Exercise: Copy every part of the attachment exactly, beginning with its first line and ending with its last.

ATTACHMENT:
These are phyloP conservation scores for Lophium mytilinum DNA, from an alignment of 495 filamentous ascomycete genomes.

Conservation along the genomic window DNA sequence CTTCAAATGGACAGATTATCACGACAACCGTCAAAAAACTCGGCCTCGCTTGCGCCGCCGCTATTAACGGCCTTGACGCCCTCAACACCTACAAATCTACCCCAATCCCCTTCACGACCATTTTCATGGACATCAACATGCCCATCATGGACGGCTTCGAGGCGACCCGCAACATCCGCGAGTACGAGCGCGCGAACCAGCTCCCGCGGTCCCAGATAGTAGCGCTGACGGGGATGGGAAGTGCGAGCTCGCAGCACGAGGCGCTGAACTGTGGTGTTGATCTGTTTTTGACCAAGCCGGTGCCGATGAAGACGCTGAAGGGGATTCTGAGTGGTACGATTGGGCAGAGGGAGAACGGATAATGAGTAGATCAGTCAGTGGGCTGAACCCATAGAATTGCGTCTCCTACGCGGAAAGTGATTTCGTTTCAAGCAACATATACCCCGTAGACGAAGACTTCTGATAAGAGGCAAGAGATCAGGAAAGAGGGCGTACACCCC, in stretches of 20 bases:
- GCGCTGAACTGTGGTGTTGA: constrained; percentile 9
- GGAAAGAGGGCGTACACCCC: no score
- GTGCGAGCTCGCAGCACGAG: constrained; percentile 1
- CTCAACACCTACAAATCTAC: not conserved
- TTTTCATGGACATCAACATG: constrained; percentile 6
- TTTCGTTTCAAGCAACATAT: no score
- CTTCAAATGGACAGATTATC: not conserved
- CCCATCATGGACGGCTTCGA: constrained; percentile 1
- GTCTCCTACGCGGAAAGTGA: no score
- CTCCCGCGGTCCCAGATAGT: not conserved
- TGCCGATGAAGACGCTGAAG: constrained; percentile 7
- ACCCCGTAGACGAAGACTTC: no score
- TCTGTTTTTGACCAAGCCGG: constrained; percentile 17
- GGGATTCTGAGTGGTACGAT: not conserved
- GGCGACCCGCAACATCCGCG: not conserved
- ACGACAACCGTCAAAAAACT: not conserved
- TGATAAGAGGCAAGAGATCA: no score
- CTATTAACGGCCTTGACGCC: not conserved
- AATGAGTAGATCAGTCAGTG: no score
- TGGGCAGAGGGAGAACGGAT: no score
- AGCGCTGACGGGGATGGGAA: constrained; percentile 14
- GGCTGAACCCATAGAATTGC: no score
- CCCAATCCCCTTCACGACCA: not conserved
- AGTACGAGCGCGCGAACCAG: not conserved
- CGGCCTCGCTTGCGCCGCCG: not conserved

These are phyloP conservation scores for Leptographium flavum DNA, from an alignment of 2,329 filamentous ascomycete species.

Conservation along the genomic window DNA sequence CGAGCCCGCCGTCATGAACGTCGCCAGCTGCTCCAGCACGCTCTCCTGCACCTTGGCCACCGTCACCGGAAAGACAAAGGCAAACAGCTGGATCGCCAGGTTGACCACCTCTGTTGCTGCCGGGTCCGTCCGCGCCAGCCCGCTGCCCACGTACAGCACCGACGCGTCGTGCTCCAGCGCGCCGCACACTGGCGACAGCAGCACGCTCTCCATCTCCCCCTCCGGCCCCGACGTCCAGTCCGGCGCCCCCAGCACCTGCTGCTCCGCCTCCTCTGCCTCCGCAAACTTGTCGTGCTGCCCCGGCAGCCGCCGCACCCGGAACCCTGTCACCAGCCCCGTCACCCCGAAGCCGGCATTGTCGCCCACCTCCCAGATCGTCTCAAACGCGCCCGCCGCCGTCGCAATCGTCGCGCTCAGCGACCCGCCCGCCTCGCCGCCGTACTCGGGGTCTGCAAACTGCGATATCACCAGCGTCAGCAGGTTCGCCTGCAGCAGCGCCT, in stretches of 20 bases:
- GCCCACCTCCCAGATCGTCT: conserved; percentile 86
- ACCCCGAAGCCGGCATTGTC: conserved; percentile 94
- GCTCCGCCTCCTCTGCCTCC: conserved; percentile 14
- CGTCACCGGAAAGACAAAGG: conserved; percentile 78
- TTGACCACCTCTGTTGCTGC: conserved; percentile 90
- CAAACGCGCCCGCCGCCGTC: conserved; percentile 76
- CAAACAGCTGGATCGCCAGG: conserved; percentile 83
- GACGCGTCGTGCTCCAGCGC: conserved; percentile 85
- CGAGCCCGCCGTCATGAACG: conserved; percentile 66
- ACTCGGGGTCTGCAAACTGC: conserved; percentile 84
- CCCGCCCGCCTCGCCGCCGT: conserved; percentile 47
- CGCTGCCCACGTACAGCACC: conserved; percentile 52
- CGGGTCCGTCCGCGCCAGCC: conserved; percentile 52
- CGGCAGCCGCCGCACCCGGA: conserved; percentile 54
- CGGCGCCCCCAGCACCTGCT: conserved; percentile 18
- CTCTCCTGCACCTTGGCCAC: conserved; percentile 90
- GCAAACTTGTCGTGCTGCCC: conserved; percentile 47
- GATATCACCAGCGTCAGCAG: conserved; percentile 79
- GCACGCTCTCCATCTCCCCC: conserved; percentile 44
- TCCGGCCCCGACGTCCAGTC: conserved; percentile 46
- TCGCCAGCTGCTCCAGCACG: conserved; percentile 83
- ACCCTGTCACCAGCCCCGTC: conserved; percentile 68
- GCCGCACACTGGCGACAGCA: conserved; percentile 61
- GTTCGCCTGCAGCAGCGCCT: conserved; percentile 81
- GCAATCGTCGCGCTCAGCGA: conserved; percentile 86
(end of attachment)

These are phyloP conservation scores for Lophium mytilinum DNA, from an alignment of 495 filamentous ascomycete genomes.

Conservation along the genomic window DNA sequence CTTCAAATGGACAGATTATCACGACAACCGTCAAAAAACTCGGCCTCGCTTGCGCCGCCGCTATTAACGGCCTTGACGCCCTCAACACCTACAAATCTACCCCAATCCCCTTCACGACCATTTTCATGGACATCAACATGCCCATCATGGACGGCTTCGAGGCGACCCGCAACATCCGCGAGTACGAGCGCGCGAACCAGCTCCCGCGGTCCCAGATAGTAGCGCTGACGGGGATGGGAAGTGCGAGCTCGCAGCACGAGGCGCTGAACTGTGGTGTTGATCTGTTTTTGACCAAGCCGGTGCCGATGAAGACGCTGAAGGGGATTCTGAGTGGTACGATTGGGCAGAGGGAGAACGGATAATGAGTAGATCAGTCAGTGGGCTGAACCCATAGAATTGCGTCTCCTACGCGGAAAGTGATTTCGTTTCAAGCAACATATACCCCGTAGACGAAGACTTCTGATAAGAGGCAAGAGATCAGGAAAGAGGGCGTACACCCC, in stretches of 20 bases:
- GCGCTGAACTGTGGTGTTGA: constrained; percentile 9
- GGAAAGAGGGCGTACACCCC: no score
- GTGCGAGCTCGCAGCACGAG: constrained; percentile 1
- CTCAACACCTACAAATCTAC: not conserved
- TTTTCATGGACATCAACATG: constrained; percentile 6
- TTTCGTTTCAAGCAACATAT: no score
- CTTCAAATGGACAGATTATC: not conserved
- CCCATCATGGACGGCTTCGA: constrained; percentile 1
- GTCTCCTACGCGGAAAGTGA: no score
- CTCCCGCGGTCCCAGATAGT: not conserved
- TGCCGATGAAGACGCTGAAG: constrained; percentile 7
- ACCCCGTAGACGAAGACTTC: no score
- TCTGTTTTTGACCAAGCCGG: constrained; percentile 17
- GGGATTCTGAGTGGTACGAT: not conserved
- GGCGACCCGCAACATCCGCG: not conserved
- ACGACAACCGTCAAAAAACT: not conserved
- TGATAAGAGGCAAGAGATCA: no score
- CTATTAACGGCCTTGACGCC: not conserved
- AATGAGTAGATCAGTCAGTG: no score
- TGGGCAGAGGGAGAACGGAT: no score
- AGCGCTGACGGGGATGGGAA: constrained; percentile 14
- GGCTGAACCCATAGAATTGC: no score
- CCCAATCCCCTTCACGACCA: not conserved
- AGTACGAGCGCGCGAACCAG: not conserved
- CGGCCTCGCTTGCGCCGCCG: not conserved

These are phyloP conservation scores for Leptographium flavum DNA, from an alignment of 2,329 filamentous ascomycete species.

Conservation along the genomic window DNA sequence CGAGCCCGCCGTCATGAACGTCGCCAGCTGCTCCAGCACGCTCTCCTGCACCTTGGCCACCGTCACCGGAAAGACAAAGGCAAACAGCTGGATCGCCAGGTTGACCACCTCTGTTGCTGCCGGGTCCGTCCGCGCCAGCCCGCTGCCCACGTACAGCACCGACGCGTCGTGCTCCAGCGCGCCGCACACTGGCGACAGCAGCACGCTCTCCATCTCCCCCTCCGGCCCCGACGTCCAGTCCGGCGCCCCCAGCACCTGCTGCTCCGCCTCCTCTGCCTCCGCAAACTTGTCGTGCTGCCCCGGCAGCCGCCGCACCCGGAACCCTGTCACCAGCCCCGTCACCCCGAAGCCGGCATTGTCGCCCACCTCCCAGATCGTCTCAAACGCGCCCGCCGCCGTCGCAATCGTCGCGCTCAGCGACCCGCCCGCCTCGCCGCCGTACTCGGGGTCTGCAAACTGCGATATCACCAGCGTCAGCAGGTTCGCCTGCAGCAGCGCCT, in stretches of 20 bases:
- GCCCACCTCCCAGATCGTCT: conserved; percentile 86
- ACCCCGAAGCCGGCATTGTC: conserved; percentile 94
- GCTCCGCCTCCTCTGCCTCC: conserved; percentile 14
- CGTCACCGGAAAGACAAAGG: conserved; percentile 78
- TTGACCACCTCTGTTGCTGC: conserved; percentile 90
- CAAACGCGCCCGCCGCCGTC: conserved; percentile 76
- CAAACAGCTGGATCGCCAGG: conserved; percentile 83
- GACGCGTCGTGCTCCAGCGC: conserved; percentile 85
- CGAGCCCGCCGTCATGAACG: conserved; percentile 66
- ACTCGGGGTCTGCAAACTGC: conserved; percentile 84
- CCCGCCCGCCTCGCCGCCGT: conserved; percentile 47
- CGCTGCCCACGTACAGCACC: conserved; percentile 52
- CGGGTCCGTCCGCGCCAGCC: conserved; percentile 52
- CGGCAGCCGCCGCACCCGGA: conserved; percentile 54
- CGGCGCCCCCAGCACCTGCT: conserved; percentile 18
- CTCTCCTGCACCTTGGCCAC: conserved; percentile 90
- GCAAACTTGTCGTGCTGCCC: conserved; percentile 47
- GATATCACCAGCGTCAGCAG: conserved; percentile 79
- GCACGCTCTCCATCTCCCCC: conserved; percentile 44
- TCCGGCCCCGACGTCCAGTC: conserved; percentile 46
- TCGCCAGCTGCTCCAGCACG: conserved; percentile 83
- ACCCTGTCACCAGCCCCGTC: conserved; percentile 68
- GCCGCACACTGGCGACAGCA: conserved; percentile 61
- GTTCGCCTGCAGCAGCGCCT: conserved; percentile 81
- GCAATCGTCGCGCTCAGCGA: conserved; percentile 86